The president and the interim prime minister of Mali have reportedly “resigned” two days after their arrest by the army in a widely condemned coup, according to an assistant to the acting vice-president appointed by the army.
The two civilian leaders, the President, Bah Ndaw, and the Prime Minister, Moctar Ouane, remained under military arrest Wednesday at the Kati military base, outside the Malian capital Bamako, in the middle of a widespread international condemnation and promises of sanctions.
Vice President Assimi Goïta, a 38-year-old army colonel who led a military coup last August, orchestrated the arrests again on Monday, accusing a government reshuffle earlier in the day that dismissed him two influential ministers appointed by the army.
In a Tuesday broadcast, Goïta described the reshuffle as an attempt to “sabotage” the transition agreement, negotiated by the international community, the civil opposition and the Malian army. The military has asserted increasing dominance over Malian politics over the past decade, fueling political turmoil as the West African country has been in the throes of a jihadist insurgency.
On Wednesday, an aide to Goïta, Baba Cissé, said: “The president and his prime minister have resigned. Negotiations are underway for their release and the formation of a new government, ”in comments seen by Reuters.
The removal of civilian leaders and the military’s swift reconstitution of the transitional government will likely consolidate the military’s power ahead of next year’s elections. The steps come as part of a visit by a delegation from the Economic Community of West African States (Ecowas), which helped negotiate the transition agreement and is pushing to resolve the last crisis.
Malian military leaders have acted in defiance of outraged international allies and opposition and civil society groups.
In a statement released Tuesday on public television, Goïta said that Ndaw and Ouane had been placed “outside their prerogatives”. “The vice-president of the transition was obliged to act to preserve the transition charter and defend the republic”, indicates the press release read by his aide.
There was international anger over what was widely seen as the second military coup in less than 10 months. The leaders of the European Union, the African Union and the United States on Monday evening condemned the “kidnapping” of Malian civilian leaders and warned against sanctions.
French President Emmanuel Macron said it was an “unacceptable coup” and warned: “We are ready in the coming hours to take targeted sanctions” at a European summit Tuesday. An answer will likely be discussed at an emergency UN Security Council meeting on Wednesday.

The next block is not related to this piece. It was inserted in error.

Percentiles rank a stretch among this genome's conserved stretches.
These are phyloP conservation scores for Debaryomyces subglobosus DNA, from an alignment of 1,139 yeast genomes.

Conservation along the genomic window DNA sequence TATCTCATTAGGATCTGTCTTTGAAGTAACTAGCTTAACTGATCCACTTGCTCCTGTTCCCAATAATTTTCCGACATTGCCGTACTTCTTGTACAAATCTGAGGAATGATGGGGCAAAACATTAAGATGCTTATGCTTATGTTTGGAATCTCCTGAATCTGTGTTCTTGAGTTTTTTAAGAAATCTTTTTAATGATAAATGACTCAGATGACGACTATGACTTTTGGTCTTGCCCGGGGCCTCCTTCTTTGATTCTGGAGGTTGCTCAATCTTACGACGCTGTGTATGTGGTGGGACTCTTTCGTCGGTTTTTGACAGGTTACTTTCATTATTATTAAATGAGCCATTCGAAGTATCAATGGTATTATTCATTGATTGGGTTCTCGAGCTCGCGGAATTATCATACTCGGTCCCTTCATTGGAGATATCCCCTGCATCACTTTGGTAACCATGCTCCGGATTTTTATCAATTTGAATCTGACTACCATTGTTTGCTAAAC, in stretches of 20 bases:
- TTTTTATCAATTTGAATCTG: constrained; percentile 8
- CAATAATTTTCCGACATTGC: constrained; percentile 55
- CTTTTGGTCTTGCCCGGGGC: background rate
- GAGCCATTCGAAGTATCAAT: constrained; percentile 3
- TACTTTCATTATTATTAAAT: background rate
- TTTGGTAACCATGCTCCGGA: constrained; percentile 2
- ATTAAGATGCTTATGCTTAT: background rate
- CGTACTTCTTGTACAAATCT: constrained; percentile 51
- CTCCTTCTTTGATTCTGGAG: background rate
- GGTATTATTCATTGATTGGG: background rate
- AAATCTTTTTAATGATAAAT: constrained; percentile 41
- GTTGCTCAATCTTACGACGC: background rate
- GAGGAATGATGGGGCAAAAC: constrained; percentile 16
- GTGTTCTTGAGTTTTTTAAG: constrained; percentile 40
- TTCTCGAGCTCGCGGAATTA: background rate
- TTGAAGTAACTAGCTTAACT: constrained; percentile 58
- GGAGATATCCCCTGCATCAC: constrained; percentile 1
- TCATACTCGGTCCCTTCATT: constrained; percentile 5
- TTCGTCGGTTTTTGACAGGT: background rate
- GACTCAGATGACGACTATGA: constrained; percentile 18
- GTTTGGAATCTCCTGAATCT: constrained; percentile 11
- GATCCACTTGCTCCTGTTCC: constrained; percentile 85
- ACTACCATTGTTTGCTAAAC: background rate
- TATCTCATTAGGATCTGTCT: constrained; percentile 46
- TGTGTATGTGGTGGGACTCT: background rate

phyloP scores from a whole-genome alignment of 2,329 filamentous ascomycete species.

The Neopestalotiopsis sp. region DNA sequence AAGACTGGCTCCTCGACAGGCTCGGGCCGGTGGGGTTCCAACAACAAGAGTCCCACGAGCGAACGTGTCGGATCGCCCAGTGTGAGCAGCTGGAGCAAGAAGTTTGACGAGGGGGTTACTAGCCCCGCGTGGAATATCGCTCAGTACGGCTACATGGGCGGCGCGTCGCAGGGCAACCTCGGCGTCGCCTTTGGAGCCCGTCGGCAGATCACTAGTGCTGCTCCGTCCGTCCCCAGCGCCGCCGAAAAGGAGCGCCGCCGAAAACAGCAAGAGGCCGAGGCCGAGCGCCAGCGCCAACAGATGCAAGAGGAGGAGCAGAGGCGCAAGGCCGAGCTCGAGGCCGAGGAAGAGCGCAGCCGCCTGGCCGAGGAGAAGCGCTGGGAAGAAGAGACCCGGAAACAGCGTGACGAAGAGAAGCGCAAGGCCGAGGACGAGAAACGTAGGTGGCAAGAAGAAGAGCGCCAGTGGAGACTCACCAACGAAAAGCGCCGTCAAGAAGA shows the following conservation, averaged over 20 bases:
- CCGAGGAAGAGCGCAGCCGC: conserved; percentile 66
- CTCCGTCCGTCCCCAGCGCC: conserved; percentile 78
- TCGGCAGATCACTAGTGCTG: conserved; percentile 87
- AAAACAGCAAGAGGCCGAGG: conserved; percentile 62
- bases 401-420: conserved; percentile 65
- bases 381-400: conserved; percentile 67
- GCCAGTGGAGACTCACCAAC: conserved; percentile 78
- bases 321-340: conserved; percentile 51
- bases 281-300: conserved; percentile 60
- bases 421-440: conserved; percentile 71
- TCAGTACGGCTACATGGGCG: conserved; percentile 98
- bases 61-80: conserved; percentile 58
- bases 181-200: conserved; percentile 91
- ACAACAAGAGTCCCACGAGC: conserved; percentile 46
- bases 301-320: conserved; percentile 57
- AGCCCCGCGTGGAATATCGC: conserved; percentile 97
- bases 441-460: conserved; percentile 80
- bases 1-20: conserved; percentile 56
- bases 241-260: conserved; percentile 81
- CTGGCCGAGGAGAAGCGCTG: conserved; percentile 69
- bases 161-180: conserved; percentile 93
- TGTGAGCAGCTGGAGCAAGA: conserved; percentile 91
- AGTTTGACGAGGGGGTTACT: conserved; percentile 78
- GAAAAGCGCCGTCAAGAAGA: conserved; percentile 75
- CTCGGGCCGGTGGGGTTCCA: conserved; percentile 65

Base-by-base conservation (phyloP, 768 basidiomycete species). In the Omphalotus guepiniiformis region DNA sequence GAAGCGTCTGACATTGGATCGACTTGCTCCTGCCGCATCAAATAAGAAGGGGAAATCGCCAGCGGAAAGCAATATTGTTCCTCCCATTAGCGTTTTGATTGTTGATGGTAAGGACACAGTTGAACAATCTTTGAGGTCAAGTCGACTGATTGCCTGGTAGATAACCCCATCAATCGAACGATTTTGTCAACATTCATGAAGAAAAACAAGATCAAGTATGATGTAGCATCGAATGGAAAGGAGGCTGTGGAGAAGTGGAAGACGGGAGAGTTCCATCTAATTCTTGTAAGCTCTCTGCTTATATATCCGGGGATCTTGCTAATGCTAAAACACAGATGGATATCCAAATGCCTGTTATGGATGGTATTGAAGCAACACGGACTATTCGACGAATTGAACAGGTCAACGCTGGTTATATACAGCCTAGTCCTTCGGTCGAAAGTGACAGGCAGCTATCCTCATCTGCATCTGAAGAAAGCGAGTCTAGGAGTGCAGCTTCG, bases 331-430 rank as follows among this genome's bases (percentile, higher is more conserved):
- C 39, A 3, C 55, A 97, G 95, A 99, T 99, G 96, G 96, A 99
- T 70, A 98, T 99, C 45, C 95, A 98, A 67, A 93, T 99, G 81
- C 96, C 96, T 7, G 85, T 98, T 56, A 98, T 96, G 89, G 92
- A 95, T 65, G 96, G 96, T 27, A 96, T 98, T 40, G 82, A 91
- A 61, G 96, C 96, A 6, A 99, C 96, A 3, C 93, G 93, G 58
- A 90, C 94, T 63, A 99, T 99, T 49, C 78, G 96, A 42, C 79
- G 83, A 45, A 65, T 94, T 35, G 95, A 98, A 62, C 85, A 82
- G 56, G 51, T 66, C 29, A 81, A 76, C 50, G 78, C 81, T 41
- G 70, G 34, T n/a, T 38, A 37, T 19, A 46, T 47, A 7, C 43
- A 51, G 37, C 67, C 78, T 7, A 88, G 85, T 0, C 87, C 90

The United States said on Wednesday it was suspending security assistance to the Malian army, nearly a year after cutting back its support following the coup in August.
“We are now suspending security assistance which benefits the Malian security and defense forces that we previously maintained under available authorities,” the US State Department said. “The United States will also consider targeted measures against political and military leaders who obstruct the civilian-led transition of Malians to democratic governance.”
Tensions between civilian government officials and the army have been constant since the overthrow of then-president Ibrahim Boubacar Keïta in August. Ndaw and Ouane had been tasked with overseeing a fragile 18-month transition to civilian rule. Monday’s reshuffle came in response to pressure from opposition and civil society groups, warning that the transitional government must be able to act independently of the military, ahead of next year’s elections. .
The military retained the strategic portfolios it controlled under the previous administration, but two leaders of the August coup – former defense minister Sadio Camara and former security minister Modibo Kone – were replaced, sparking the ire of the army.
The Kati military base had previously imposed its will twice by ending the reign of the Malian rulers. In August last year, the military took Keïta to Kati and forced him to resign after mass anti-government protests. A mutiny also helped topple his predecessor, Amadou Toumani Touré, in 2012.
Resentment over the role of France, the former colonial ruler, in Mali’s affairs has also fueled political upheaval. Mali has since been in turmoil. Touré’s departure sparked an ethnic Tuareg rebellion to seize the northern two-thirds of the country, which was hijacked by jihadists linked to Al-Qaida.
French forces helped repel the insurgents in 2013, but they have since regrouped and launched regular attacks against the army and civilians. They exported their methods to neighboring Burkina Faso and Niger, where attacks have exploded since 2017.